Review: 'IF,' a movie about imaginary friends, requires suspension of disbelief — and a few more drafts

There’s an existential question at the heart of “A Quiet Place” director John Krasinski’s new kid-friendly semi-animated movie “IF.” It’s a simple one, but it speaks to the limitless potential of a child’s imagination and it gets asked again and again: “What if?”

“IF” is also an acronym in the film for “imaginary friend,” and the movie spurs the audience to consider the impossible: What if our imaginary friends never disappear with time and memory, but remain in the world, purposeless and friendless?

It’s an interesting premise, and Krasinski has leveraged his hefty Hollywood contacts list to contribute voices to the imaginary friends. However, a cute premise and a bunch of stars are pretty much the only things going for “IF,” which is a surprisingly somber film with serious storytelling problems, because Krasinski hasn’t bothered to flesh out the fantastical world-building of his script.

It’s a bit ironic because the characters repeatedly talk about the importance of stories. In an opening narration, our heroine Bea (Cailey Fleming) describes how when she was a child, her mother would ask her for a story; later, she tells a story to her father (Krasinski) in one of the film’s climactic, cathartic moments. Krasinski insists that stories are important but never actually demonstrates why or how. And on a structural level, the storytelling of “IF” itself is a mess: a heartfelt but dramatically inert endeavor that whipsaws between tones ranging from whimsical to morose.

This may pretend to be a film about imaginary friends, but what it’s actually about is dead and dying parents. The “IFs” are the coping mechanism, and they are also the emotional tether to childlike wonder and comfort in escapism, which is something that 12-year-old Bea needs more than ever. In an opening montage, we see her happy childhood and her mother (Catharine Daddario) slipping away due to illness. When we meet Bea again in the present, her father is in the hospital with a “broken heart” (though he’s plenty spry enough to pull childish pranks and high jinks).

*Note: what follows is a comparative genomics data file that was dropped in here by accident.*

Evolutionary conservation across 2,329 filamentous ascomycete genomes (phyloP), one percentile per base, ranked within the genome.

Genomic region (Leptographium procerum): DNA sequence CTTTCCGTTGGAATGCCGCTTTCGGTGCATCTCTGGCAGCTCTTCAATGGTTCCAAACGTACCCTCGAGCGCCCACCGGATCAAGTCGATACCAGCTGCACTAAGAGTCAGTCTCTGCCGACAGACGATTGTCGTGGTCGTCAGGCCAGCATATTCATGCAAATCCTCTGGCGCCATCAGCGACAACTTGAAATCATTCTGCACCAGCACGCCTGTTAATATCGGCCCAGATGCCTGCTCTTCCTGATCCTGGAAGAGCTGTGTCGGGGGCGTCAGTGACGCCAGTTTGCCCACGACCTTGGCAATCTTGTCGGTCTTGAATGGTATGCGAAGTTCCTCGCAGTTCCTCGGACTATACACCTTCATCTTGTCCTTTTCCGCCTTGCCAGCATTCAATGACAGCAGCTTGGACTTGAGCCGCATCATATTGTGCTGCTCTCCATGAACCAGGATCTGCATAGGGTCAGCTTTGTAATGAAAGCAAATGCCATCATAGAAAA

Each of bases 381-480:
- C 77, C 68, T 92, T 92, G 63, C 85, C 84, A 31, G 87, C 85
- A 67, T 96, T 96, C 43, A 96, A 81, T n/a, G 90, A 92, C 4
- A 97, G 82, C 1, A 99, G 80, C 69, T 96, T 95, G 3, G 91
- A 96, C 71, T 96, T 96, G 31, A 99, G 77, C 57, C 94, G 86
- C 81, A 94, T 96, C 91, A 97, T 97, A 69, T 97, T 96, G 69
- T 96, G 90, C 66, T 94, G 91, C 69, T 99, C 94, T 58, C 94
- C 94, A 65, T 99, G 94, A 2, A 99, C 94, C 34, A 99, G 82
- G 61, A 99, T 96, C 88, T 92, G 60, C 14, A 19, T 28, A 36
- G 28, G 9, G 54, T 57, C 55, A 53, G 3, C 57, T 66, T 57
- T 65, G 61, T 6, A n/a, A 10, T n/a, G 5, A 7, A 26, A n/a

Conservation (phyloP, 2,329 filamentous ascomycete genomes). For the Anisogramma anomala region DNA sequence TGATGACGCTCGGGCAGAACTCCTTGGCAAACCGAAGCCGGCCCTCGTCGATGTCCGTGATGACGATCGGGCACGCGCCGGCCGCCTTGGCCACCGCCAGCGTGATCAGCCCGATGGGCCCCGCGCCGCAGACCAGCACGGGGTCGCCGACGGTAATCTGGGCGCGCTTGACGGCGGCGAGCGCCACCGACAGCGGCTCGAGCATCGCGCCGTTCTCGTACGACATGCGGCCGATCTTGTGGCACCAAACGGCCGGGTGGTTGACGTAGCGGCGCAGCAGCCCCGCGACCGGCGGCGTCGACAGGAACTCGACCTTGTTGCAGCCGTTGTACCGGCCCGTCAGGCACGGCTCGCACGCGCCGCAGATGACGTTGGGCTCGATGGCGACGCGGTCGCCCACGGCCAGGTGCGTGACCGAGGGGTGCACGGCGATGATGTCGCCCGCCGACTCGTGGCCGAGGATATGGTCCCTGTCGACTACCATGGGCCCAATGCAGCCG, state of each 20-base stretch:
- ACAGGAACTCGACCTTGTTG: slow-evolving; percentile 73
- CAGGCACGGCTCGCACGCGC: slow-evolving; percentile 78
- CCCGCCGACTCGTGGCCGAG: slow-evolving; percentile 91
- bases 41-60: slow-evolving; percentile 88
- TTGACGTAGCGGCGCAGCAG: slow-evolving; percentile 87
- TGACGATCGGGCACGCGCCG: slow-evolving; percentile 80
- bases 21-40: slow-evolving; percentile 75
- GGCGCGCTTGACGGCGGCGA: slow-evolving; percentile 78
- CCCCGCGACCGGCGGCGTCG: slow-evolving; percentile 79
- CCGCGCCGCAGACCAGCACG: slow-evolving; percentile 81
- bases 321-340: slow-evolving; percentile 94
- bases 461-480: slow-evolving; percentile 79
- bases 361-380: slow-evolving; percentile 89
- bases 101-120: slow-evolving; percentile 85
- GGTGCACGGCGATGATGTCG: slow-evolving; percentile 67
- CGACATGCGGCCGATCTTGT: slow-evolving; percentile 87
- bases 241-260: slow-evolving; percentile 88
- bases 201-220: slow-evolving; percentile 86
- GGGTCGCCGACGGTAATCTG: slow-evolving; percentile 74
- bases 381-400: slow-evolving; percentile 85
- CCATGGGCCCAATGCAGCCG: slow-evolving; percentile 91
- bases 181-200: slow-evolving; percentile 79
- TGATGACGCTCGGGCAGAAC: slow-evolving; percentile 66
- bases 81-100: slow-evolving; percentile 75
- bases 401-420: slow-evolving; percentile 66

Bea is staying with her grandmother (Fiona Shaw) in her childhood apartment in Brooklyn Heights, strangely left to her own devices, and ends up falling in with her reticent neighbor Cal (Ryan Reynolds) and his two magical associates, a giant purple guy named Blue (voiced by Steve Carell) and a ballerina Minnie Mouse creature, Blossom (voiced by Phoebe Waller-Bridge).

Blue and Blossom are IFs whose kids have grown up and they’d like to find new ones to befriend. After they explain their plight, Bea takes on the matchmaking task as her new “job.” It’s never explained what will happen to the IFs if they don’t get paired up, as it seems they just go live in a retirement home underneath Coney Island. But Bea seals the deal with a musical performance of Tina Turner’s “You Better Be Good to Me,” which is a callback to her own childhood memories but also feels like an extensive inside joke.

They soon realize that they need to be tracking down the adult pals of the IFs instead of looking for new ones, and so Bea roams New York City with Cal, Blue and Blossom looking for these kids and trying to activate their sense memories so that they can see their IFs again.

There’s a lot of potential disbelief to suspend here. A set of rules and regulations about these imaginary creatures would help. Who can see them? Why does Bea’s grandmother not wonder why she is running off to Coney Island all day? Is her dad in a mental hospital? Is any of this actually happening?

Krasinski emphasizes poignancy over coherence, with composer Michael Giacchino wildly overscoring the piece in order to convey narrative beats that simply aren’t there. The oddly paced film feels randomly strung together, spiced with a collection of one-line vocal cameos delivered by high-profile Krasinski pals (George Clooney, Matt Damon, Maya Rudolph, Emily Blunt, Jon Stewart, Bradley Cooper, Keegan-Michael Key, Sam Rockwell, Awkwafina, Blake Lively, Amy Schumer, Christopher Meloni, Richard Jenkins, etc.). The film looks great, with rich, vintage production design by Jess Gonchor, and it’s beautifully shot by Steven Spielberg’s master cinematographer Janusz Kaminski. But the whole conceit is so undercooked, it could give you salmonella.

“IF” is a film from an adult’s perspective about the importance of imagination, and a reminder to stay connected with our own sense of childlike wonder. But is it a movie for kids, or for the inner child of an adult? With its nonsensical, confounding story, it might not be for anyone, even if its heart is in the right place.

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